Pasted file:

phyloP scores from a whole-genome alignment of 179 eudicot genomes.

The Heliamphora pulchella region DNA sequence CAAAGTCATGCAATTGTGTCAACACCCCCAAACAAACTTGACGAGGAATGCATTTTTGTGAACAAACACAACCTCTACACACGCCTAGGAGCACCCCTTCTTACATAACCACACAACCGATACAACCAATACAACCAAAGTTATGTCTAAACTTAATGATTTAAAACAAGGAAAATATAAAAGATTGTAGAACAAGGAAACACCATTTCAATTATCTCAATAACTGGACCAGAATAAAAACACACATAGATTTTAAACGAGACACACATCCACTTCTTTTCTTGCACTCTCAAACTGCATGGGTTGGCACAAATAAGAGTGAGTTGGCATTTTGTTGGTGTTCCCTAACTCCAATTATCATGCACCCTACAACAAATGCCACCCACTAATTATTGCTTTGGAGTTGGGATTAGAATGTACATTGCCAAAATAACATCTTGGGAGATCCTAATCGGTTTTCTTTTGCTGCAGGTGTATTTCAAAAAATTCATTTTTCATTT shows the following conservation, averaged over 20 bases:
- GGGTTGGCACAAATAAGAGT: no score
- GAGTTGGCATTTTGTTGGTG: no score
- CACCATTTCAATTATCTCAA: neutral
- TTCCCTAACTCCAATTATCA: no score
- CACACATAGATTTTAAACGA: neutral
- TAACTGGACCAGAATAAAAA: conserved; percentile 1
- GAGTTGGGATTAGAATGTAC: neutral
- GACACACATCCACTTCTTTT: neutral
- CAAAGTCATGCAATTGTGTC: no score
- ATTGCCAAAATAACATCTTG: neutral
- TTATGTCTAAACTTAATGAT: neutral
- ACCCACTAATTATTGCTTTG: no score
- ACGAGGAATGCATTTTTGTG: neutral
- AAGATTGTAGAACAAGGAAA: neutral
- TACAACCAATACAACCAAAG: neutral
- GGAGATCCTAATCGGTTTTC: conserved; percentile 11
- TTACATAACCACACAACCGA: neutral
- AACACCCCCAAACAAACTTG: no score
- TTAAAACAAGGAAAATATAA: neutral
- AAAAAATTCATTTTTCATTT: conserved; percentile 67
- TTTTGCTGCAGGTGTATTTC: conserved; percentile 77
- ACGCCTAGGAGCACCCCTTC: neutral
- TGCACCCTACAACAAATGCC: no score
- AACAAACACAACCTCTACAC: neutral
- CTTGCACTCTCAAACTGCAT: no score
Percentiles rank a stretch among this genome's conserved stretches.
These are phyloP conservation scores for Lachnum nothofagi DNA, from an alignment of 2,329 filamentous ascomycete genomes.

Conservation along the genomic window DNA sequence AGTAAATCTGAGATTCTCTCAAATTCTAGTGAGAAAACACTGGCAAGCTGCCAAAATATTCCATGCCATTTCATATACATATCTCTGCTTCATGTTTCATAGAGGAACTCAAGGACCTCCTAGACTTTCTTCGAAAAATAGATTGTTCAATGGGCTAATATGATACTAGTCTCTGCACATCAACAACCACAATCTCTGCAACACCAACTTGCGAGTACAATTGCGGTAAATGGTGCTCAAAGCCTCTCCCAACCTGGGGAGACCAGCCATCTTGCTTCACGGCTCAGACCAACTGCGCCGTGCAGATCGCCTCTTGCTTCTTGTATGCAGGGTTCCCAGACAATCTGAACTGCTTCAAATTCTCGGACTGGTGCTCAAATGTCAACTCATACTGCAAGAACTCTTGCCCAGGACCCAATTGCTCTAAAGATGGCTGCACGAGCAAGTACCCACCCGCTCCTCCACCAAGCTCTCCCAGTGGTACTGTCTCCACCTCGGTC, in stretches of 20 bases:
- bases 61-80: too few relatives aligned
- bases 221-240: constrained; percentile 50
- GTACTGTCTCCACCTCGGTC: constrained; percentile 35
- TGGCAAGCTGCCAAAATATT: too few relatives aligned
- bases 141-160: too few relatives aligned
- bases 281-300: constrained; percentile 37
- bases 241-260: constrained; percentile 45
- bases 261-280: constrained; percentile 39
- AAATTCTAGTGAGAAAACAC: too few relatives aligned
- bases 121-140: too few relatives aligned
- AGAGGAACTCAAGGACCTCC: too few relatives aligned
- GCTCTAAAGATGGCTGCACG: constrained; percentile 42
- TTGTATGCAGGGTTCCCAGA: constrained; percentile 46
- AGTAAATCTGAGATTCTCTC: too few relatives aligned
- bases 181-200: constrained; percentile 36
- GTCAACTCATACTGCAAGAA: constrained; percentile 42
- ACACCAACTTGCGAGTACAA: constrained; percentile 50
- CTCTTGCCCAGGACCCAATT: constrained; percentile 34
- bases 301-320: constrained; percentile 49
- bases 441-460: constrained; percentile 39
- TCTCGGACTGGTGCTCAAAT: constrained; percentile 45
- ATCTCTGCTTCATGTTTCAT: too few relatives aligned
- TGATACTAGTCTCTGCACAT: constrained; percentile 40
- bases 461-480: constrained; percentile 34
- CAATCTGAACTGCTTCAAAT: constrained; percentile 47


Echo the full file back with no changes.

phyloP scores from a whole-genome alignment of 179 eudicot genomes.

The Heliamphora pulchella region DNA sequence CAAAGTCATGCAATTGTGTCAACACCCCCAAACAAACTTGACGAGGAATGCATTTTTGTGAACAAACACAACCTCTACACACGCCTAGGAGCACCCCTTCTTACATAACCACACAACCGATACAACCAATACAACCAAAGTTATGTCTAAACTTAATGATTTAAAACAAGGAAAATATAAAAGATTGTAGAACAAGGAAACACCATTTCAATTATCTCAATAACTGGACCAGAATAAAAACACACATAGATTTTAAACGAGACACACATCCACTTCTTTTCTTGCACTCTCAAACTGCATGGGTTGGCACAAATAAGAGTGAGTTGGCATTTTGTTGGTGTTCCCTAACTCCAATTATCATGCACCCTACAACAAATGCCACCCACTAATTATTGCTTTGGAGTTGGGATTAGAATGTACATTGCCAAAATAACATCTTGGGAGATCCTAATCGGTTTTCTTTTGCTGCAGGTGTATTTCAAAAAATTCATTTTTCATTT shows the following conservation, averaged over 20 bases:
- GGGTTGGCACAAATAAGAGT: no score
- GAGTTGGCATTTTGTTGGTG: no score
- CACCATTTCAATTATCTCAA: neutral
- TTCCCTAACTCCAATTATCA: no score
- CACACATAGATTTTAAACGA: neutral
- TAACTGGACCAGAATAAAAA: conserved; percentile 1
- GAGTTGGGATTAGAATGTAC: neutral
- GACACACATCCACTTCTTTT: neutral
- CAAAGTCATGCAATTGTGTC: no score
- ATTGCCAAAATAACATCTTG: neutral
- TTATGTCTAAACTTAATGAT: neutral
- ACCCACTAATTATTGCTTTG: no score
- ACGAGGAATGCATTTTTGTG: neutral
- AAGATTGTAGAACAAGGAAA: neutral
- TACAACCAATACAACCAAAG: neutral
- GGAGATCCTAATCGGTTTTC: conserved; percentile 11
- TTACATAACCACACAACCGA: neutral
- AACACCCCCAAACAAACTTG: no score
- TTAAAACAAGGAAAATATAA: neutral
- AAAAAATTCATTTTTCATTT: conserved; percentile 67
- TTTTGCTGCAGGTGTATTTC: conserved; percentile 77
- ACGCCTAGGAGCACCCCTTC: neutral
- TGCACCCTACAACAAATGCC: no score
- AACAAACACAACCTCTACAC: neutral
- CTTGCACTCTCAAACTGCAT: no score
Percentiles rank a stretch among this genome's conserved stretches.
These are phyloP conservation scores for Lachnum nothofagi DNA, from an alignment of 2,329 filamentous ascomycete genomes.

Conservation along the genomic window DNA sequence AGTAAATCTGAGATTCTCTCAAATTCTAGTGAGAAAACACTGGCAAGCTGCCAAAATATTCCATGCCATTTCATATACATATCTCTGCTTCATGTTTCATAGAGGAACTCAAGGACCTCCTAGACTTTCTTCGAAAAATAGATTGTTCAATGGGCTAATATGATACTAGTCTCTGCACATCAACAACCACAATCTCTGCAACACCAACTTGCGAGTACAATTGCGGTAAATGGTGCTCAAAGCCTCTCCCAACCTGGGGAGACCAGCCATCTTGCTTCACGGCTCAGACCAACTGCGCCGTGCAGATCGCCTCTTGCTTCTTGTATGCAGGGTTCCCAGACAATCTGAACTGCTTCAAATTCTCGGACTGGTGCTCAAATGTCAACTCATACTGCAAGAACTCTTGCCCAGGACCCAATTGCTCTAAAGATGGCTGCACGAGCAAGTACCCACCCGCTCCTCCACCAAGCTCTCCCAGTGGTACTGTCTCCACCTCGGTC, in stretches of 20 bases:
- bases 61-80: too few relatives aligned
- bases 221-240: constrained; percentile 50
- GTACTGTCTCCACCTCGGTC: constrained; percentile 35
- TGGCAAGCTGCCAAAATATT: too few relatives aligned
- bases 141-160: too few relatives aligned
- bases 281-300: constrained; percentile 37
- bases 241-260: constrained; percentile 45
- bases 261-280: constrained; percentile 39
- AAATTCTAGTGAGAAAACAC: too few relatives aligned
- bases 121-140: too few relatives aligned
- AGAGGAACTCAAGGACCTCC: too few relatives aligned
- GCTCTAAAGATGGCTGCACG: constrained; percentile 42
- TTGTATGCAGGGTTCCCAGA: constrained; percentile 46
- AGTAAATCTGAGATTCTCTC: too few relatives aligned
- bases 181-200: constrained; percentile 36
- GTCAACTCATACTGCAAGAA: constrained; percentile 42
- ACACCAACTTGCGAGTACAA: constrained; percentile 50
- CTCTTGCCCAGGACCCAATT: constrained; percentile 34
- bases 301-320: constrained; percentile 49
- bases 441-460: constrained; percentile 39
- TCTCGGACTGGTGCTCAAAT: constrained; percentile 45
- ATCTCTGCTTCATGTTTCAT: too few relatives aligned
- TGATACTAGTCTCTGCACAT: constrained; percentile 40
- bases 461-480: constrained; percentile 34
- CAATCTGAACTGCTTCAAAT: constrained; percentile 47